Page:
However, rising yields also means fixed income offers a genuine alternative to other asset classes when building a portfolio. And while default rates will undoubtedly increase, active managers can identify fundamentally strong underlying businesses. Moreover, unlike equities, bonds are contractually obliged to continue paying an income over their lifetime, barring a default.

Howe recommends a barbell approach to building portfolios with an allocation to high-quality bonds you can hold through the economic cycle, plus exposure to duration to mitigate interest rate risk.

From an equity perspective, Christopher Leow, CEO and CIO Singapore, Equities argues for stock pickers who can choose from an abundance of opportunities in high-growth companies in Southeast Asia in 2024.

Nevertheless, he’s concerned investors forget what growth investing in a high-yield environment involves. For example, investors shun Thailand due to political-risk concerns and Vietnam because of economic worries. But as Chris says, opportunities exist at the stock level. Vietnam is home to many attractive growth companies that trade at a discount because of a recent market correction.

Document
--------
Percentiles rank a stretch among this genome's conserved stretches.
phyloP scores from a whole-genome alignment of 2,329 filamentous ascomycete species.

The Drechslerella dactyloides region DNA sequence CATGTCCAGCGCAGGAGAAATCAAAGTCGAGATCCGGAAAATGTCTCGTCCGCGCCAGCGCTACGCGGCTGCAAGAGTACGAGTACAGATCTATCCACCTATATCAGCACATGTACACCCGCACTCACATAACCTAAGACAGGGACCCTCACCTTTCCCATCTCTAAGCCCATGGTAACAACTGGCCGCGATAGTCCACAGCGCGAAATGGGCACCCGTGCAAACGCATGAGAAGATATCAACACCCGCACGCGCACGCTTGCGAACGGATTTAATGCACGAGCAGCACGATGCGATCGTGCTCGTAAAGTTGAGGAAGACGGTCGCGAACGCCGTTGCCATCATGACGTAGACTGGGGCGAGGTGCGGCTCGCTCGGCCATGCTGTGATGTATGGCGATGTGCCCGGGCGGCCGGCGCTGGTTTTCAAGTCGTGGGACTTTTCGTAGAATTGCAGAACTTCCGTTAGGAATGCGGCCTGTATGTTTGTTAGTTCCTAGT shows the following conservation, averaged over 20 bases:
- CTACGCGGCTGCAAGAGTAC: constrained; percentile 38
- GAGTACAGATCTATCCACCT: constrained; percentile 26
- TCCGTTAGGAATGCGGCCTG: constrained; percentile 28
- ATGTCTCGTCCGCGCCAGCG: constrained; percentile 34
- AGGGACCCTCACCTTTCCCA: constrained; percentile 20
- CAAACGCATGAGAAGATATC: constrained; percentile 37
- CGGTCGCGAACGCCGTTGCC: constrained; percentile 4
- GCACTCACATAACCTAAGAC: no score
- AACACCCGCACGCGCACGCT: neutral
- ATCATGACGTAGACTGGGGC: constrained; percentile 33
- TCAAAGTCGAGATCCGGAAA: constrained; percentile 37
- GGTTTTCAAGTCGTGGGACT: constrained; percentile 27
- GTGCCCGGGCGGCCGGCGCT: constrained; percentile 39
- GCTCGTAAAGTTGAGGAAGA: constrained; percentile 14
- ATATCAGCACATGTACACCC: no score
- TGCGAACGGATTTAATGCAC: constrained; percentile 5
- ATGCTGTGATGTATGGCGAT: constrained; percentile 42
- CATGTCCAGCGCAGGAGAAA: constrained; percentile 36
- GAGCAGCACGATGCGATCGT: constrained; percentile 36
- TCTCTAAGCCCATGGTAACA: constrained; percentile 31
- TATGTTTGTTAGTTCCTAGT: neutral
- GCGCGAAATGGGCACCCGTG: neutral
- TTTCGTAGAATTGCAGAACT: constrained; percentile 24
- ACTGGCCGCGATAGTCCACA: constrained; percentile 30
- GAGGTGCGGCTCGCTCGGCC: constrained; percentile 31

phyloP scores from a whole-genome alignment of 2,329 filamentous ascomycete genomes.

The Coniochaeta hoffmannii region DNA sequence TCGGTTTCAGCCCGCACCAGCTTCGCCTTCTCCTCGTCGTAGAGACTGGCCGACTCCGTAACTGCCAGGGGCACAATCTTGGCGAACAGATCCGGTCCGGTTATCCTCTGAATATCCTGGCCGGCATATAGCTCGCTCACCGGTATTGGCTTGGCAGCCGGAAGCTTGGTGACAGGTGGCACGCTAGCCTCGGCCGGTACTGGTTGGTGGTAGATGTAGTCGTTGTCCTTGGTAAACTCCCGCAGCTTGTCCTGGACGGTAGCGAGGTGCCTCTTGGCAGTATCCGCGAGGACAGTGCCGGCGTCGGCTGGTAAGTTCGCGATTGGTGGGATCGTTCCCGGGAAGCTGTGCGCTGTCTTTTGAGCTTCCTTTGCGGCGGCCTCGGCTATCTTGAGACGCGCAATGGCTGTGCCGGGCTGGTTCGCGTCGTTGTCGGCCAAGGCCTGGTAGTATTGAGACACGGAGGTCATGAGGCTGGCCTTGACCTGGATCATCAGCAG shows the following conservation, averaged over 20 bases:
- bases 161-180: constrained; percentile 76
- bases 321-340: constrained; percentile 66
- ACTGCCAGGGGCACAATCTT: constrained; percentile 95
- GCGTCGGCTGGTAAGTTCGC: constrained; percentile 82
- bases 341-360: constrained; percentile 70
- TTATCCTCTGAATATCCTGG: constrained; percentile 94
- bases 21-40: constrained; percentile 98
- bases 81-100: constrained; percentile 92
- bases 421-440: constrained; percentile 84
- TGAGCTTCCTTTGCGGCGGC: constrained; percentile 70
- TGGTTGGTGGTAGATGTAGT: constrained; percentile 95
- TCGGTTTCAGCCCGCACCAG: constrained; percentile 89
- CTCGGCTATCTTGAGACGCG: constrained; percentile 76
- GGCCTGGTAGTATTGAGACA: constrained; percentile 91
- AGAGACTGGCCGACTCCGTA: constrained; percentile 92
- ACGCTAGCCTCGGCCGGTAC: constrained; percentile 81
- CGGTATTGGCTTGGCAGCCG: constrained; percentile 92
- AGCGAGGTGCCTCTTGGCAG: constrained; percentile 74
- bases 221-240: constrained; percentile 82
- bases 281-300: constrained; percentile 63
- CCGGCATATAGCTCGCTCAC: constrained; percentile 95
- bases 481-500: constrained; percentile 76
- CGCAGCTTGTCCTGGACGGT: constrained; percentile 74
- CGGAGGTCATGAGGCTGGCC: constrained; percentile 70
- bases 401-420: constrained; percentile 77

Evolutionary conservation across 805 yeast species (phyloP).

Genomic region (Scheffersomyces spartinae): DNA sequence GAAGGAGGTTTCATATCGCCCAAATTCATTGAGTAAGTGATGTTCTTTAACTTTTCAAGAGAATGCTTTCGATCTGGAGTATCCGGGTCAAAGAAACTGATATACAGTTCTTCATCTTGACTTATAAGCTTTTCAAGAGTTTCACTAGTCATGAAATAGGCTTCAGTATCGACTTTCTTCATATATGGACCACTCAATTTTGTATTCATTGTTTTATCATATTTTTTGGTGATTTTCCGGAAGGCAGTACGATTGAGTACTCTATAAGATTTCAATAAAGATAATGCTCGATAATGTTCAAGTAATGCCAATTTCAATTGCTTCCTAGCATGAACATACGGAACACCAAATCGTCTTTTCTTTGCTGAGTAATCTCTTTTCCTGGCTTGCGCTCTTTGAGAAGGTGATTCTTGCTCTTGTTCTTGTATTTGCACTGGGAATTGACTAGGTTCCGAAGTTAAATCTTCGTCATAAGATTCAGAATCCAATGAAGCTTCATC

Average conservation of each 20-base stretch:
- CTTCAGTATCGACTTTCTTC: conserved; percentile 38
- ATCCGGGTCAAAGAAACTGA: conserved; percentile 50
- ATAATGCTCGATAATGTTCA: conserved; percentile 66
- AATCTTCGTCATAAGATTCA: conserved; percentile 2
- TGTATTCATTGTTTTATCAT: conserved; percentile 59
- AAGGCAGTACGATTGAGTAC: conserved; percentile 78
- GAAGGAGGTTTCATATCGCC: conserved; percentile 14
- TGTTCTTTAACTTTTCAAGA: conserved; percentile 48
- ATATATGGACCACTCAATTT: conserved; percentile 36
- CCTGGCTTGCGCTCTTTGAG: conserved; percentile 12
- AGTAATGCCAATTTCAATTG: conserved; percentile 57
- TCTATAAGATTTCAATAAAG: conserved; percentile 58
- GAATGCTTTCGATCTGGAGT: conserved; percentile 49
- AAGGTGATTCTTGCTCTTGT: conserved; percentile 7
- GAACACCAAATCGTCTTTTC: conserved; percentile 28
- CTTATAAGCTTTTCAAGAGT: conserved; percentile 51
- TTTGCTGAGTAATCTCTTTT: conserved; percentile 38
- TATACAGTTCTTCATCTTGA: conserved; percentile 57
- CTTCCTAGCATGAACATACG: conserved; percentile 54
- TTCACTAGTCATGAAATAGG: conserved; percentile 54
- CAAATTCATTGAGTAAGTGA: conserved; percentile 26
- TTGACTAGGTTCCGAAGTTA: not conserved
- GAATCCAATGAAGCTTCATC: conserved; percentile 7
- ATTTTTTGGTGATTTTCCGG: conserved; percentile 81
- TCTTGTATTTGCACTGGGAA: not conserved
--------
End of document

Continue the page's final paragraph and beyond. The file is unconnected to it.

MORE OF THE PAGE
Investors could also encounter relatively high levels of volatility next year. A widely held view is the U.S. Federal Reserve (the Fed) along with central banks in the other advanced economies will cut rates as inflationary pressures ease.

Li Chen, Portfolio Manager of International Investment and Business Development points out, however, short-term data could prove unpredictable, as already was the case this year. If inflation fails to fall as fast as expected, markets could encounter turbulence as investors reassess the interest rate outlook. Again, says Li, this is an environment best suited to active management.

A focus on quality and a thematic approach could hold the key to success in real estate